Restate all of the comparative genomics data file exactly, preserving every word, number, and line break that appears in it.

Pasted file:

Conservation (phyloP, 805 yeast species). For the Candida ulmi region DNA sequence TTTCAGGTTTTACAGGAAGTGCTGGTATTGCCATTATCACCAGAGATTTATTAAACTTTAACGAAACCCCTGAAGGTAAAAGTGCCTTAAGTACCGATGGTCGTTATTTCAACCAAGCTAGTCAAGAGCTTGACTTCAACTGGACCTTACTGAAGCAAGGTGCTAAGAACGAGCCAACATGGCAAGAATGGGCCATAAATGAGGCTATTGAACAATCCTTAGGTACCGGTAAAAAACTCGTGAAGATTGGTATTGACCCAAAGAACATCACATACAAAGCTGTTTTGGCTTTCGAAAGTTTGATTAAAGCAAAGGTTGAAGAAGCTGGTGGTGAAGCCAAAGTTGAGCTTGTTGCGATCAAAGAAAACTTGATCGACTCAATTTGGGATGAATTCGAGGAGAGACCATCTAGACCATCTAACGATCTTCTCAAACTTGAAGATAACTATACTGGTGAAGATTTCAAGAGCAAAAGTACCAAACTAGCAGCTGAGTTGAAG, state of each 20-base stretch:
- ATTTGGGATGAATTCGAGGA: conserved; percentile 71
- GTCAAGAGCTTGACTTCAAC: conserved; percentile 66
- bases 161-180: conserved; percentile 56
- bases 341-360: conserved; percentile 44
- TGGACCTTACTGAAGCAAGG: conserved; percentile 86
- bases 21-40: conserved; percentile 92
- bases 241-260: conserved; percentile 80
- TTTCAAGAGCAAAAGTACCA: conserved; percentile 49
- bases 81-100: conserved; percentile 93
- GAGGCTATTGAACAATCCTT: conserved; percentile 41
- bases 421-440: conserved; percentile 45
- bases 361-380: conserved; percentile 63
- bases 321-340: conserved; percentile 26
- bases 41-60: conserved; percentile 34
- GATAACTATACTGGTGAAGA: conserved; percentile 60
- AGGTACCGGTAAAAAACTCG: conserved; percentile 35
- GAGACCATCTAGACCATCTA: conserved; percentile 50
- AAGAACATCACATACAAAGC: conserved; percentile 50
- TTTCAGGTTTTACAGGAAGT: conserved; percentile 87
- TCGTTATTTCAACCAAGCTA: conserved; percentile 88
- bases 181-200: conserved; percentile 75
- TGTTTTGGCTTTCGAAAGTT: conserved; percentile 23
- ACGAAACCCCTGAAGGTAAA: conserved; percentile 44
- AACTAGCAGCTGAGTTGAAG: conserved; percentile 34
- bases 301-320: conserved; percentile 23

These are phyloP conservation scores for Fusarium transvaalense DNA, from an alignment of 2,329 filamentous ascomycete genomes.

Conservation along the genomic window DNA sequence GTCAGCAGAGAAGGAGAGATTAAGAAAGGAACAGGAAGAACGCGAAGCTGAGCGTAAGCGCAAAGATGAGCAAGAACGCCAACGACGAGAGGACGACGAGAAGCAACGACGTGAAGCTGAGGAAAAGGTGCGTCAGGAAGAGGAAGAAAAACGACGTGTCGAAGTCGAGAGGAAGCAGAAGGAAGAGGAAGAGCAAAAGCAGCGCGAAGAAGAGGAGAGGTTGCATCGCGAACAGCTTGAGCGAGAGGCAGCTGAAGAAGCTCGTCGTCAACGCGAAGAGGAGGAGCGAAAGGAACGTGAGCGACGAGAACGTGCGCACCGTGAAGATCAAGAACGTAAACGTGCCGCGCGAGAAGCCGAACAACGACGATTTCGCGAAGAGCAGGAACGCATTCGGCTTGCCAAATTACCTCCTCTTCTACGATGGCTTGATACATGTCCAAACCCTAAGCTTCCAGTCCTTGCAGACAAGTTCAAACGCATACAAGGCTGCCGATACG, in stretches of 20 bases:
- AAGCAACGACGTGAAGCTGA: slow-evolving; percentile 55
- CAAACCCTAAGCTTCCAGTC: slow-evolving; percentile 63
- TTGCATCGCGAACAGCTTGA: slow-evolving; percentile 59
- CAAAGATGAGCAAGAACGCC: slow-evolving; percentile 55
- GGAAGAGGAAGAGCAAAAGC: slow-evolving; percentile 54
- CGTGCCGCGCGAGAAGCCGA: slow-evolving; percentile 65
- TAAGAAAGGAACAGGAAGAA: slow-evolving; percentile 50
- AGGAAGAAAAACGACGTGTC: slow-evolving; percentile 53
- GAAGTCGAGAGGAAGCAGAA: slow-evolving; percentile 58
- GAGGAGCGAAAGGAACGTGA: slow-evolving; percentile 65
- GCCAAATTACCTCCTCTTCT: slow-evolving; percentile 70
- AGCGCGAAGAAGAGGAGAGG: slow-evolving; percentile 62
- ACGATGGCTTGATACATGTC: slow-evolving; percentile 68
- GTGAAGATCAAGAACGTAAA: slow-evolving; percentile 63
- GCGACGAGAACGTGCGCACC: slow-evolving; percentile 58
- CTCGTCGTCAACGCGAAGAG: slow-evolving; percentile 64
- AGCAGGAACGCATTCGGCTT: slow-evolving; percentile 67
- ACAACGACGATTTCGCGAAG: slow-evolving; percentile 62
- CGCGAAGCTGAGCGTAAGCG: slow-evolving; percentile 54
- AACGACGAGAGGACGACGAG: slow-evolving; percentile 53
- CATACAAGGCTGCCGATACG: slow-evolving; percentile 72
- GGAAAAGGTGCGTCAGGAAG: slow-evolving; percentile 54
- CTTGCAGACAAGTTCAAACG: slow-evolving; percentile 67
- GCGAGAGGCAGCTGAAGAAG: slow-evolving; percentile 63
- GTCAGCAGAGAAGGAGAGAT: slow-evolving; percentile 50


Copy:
Conservation (phyloP, 805 yeast species). For the Candida ulmi region DNA sequence TTTCAGGTTTTACAGGAAGTGCTGGTATTGCCATTATCACCAGAGATTTATTAAACTTTAACGAAACCCCTGAAGGTAAAAGTGCCTTAAGTACCGATGGTCGTTATTTCAACCAAGCTAGTCAAGAGCTTGACTTCAACTGGACCTTACTGAAGCAAGGTGCTAAGAACGAGCCAACATGGCAAGAATGGGCCATAAATGAGGCTATTGAACAATCCTTAGGTACCGGTAAAAAACTCGTGAAGATTGGTATTGACCCAAAGAACATCACATACAAAGCTGTTTTGGCTTTCGAAAGTTTGATTAAAGCAAAGGTTGAAGAAGCTGGTGGTGAAGCCAAAGTTGAGCTTGTTGCGATCAAAGAAAACTTGATCGACTCAATTTGGGATGAATTCGAGGAGAGACCATCTAGACCATCTAACGATCTTCTCAAACTTGAAGATAACTATACTGGTGAAGATTTCAAGAGCAAAAGTACCAAACTAGCAGCTGAGTTGAAG, state of each 20-base stretch:
- ATTTGGGATGAATTCGAGGA: conserved; percentile 71
- GTCAAGAGCTTGACTTCAAC: conserved; percentile 66
- bases 161-180: conserved; percentile 56
- bases 341-360: conserved; percentile 44
- TGGACCTTACTGAAGCAAGG: conserved; percentile 86
- bases 21-40: conserved; percentile 92
- bases 241-260: conserved; percentile 80
- TTTCAAGAGCAAAAGTACCA: conserved; percentile 49
- bases 81-100: conserved; percentile 93
- GAGGCTATTGAACAATCCTT: conserved; percentile 41
- bases 421-440: conserved; percentile 45
- bases 361-380: conserved; percentile 63
- bases 321-340: conserved; percentile 26
- bases 41-60: conserved; percentile 34
- GATAACTATACTGGTGAAGA: conserved; percentile 60
- AGGTACCGGTAAAAAACTCG: conserved; percentile 35
- GAGACCATCTAGACCATCTA: conserved; percentile 50
- AAGAACATCACATACAAAGC: conserved; percentile 50
- TTTCAGGTTTTACAGGAAGT: conserved; percentile 87
- TCGTTATTTCAACCAAGCTA: conserved; percentile 88
- bases 181-200: conserved; percentile 75
- TGTTTTGGCTTTCGAAAGTT: conserved; percentile 23
- ACGAAACCCCTGAAGGTAAA: conserved; percentile 44
- AACTAGCAGCTGAGTTGAAG: conserved; percentile 34
- bases 301-320: conserved; percentile 23

These are phyloP conservation scores for Fusarium transvaalense DNA, from an alignment of 2,329 filamentous ascomycete genomes.

Conservation along the genomic window DNA sequence GTCAGCAGAGAAGGAGAGATTAAGAAAGGAACAGGAAGAACGCGAAGCTGAGCGTAAGCGCAAAGATGAGCAAGAACGCCAACGACGAGAGGACGACGAGAAGCAACGACGTGAAGCTGAGGAAAAGGTGCGTCAGGAAGAGGAAGAAAAACGACGTGTCGAAGTCGAGAGGAAGCAGAAGGAAGAGGAAGAGCAAAAGCAGCGCGAAGAAGAGGAGAGGTTGCATCGCGAACAGCTTGAGCGAGAGGCAGCTGAAGAAGCTCGTCGTCAACGCGAAGAGGAGGAGCGAAAGGAACGTGAGCGACGAGAACGTGCGCACCGTGAAGATCAAGAACGTAAACGTGCCGCGCGAGAAGCCGAACAACGACGATTTCGCGAAGAGCAGGAACGCATTCGGCTTGCCAAATTACCTCCTCTTCTACGATGGCTTGATACATGTCCAAACCCTAAGCTTCCAGTCCTTGCAGACAAGTTCAAACGCATACAAGGCTGCCGATACG, in stretches of 20 bases:
- AAGCAACGACGTGAAGCTGA: slow-evolving; percentile 55
- CAAACCCTAAGCTTCCAGTC: slow-evolving; percentile 63
- TTGCATCGCGAACAGCTTGA: slow-evolving; percentile 59
- CAAAGATGAGCAAGAACGCC: slow-evolving; percentile 55
- GGAAGAGGAAGAGCAAAAGC: slow-evolving; percentile 54
- CGTGCCGCGCGAGAAGCCGA: slow-evolving; percentile 65
- TAAGAAAGGAACAGGAAGAA: slow-evolving; percentile 50
- AGGAAGAAAAACGACGTGTC: slow-evolving; percentile 53
- GAAGTCGAGAGGAAGCAGAA: slow-evolving; percentile 58
- GAGGAGCGAAAGGAACGTGA: slow-evolving; percentile 65
- GCCAAATTACCTCCTCTTCT: slow-evolving; percentile 70
- AGCGCGAAGAAGAGGAGAGG: slow-evolving; percentile 62
- ACGATGGCTTGATACATGTC: slow-evolving; percentile 68
- GTGAAGATCAAGAACGTAAA: slow-evolving; percentile 63
- GCGACGAGAACGTGCGCACC: slow-evolving; percentile 58
- CTCGTCGTCAACGCGAAGAG: slow-evolving; percentile 64
- AGCAGGAACGCATTCGGCTT: slow-evolving; percentile 67
- ACAACGACGATTTCGCGAAG: slow-evolving; percentile 62
- CGCGAAGCTGAGCGTAAGCG: slow-evolving; percentile 54
- AACGACGAGAGGACGACGAG: slow-evolving; percentile 53
- CATACAAGGCTGCCGATACG: slow-evolving; percentile 72
- GGAAAAGGTGCGTCAGGAAG: slow-evolving; percentile 54
- CTTGCAGACAAGTTCAAACG: slow-evolving; percentile 67
- GCGAGAGGCAGCTGAAGAAG: slow-evolving; percentile 63
- GTCAGCAGAGAAGGAGAGAT: slow-evolving; percentile 50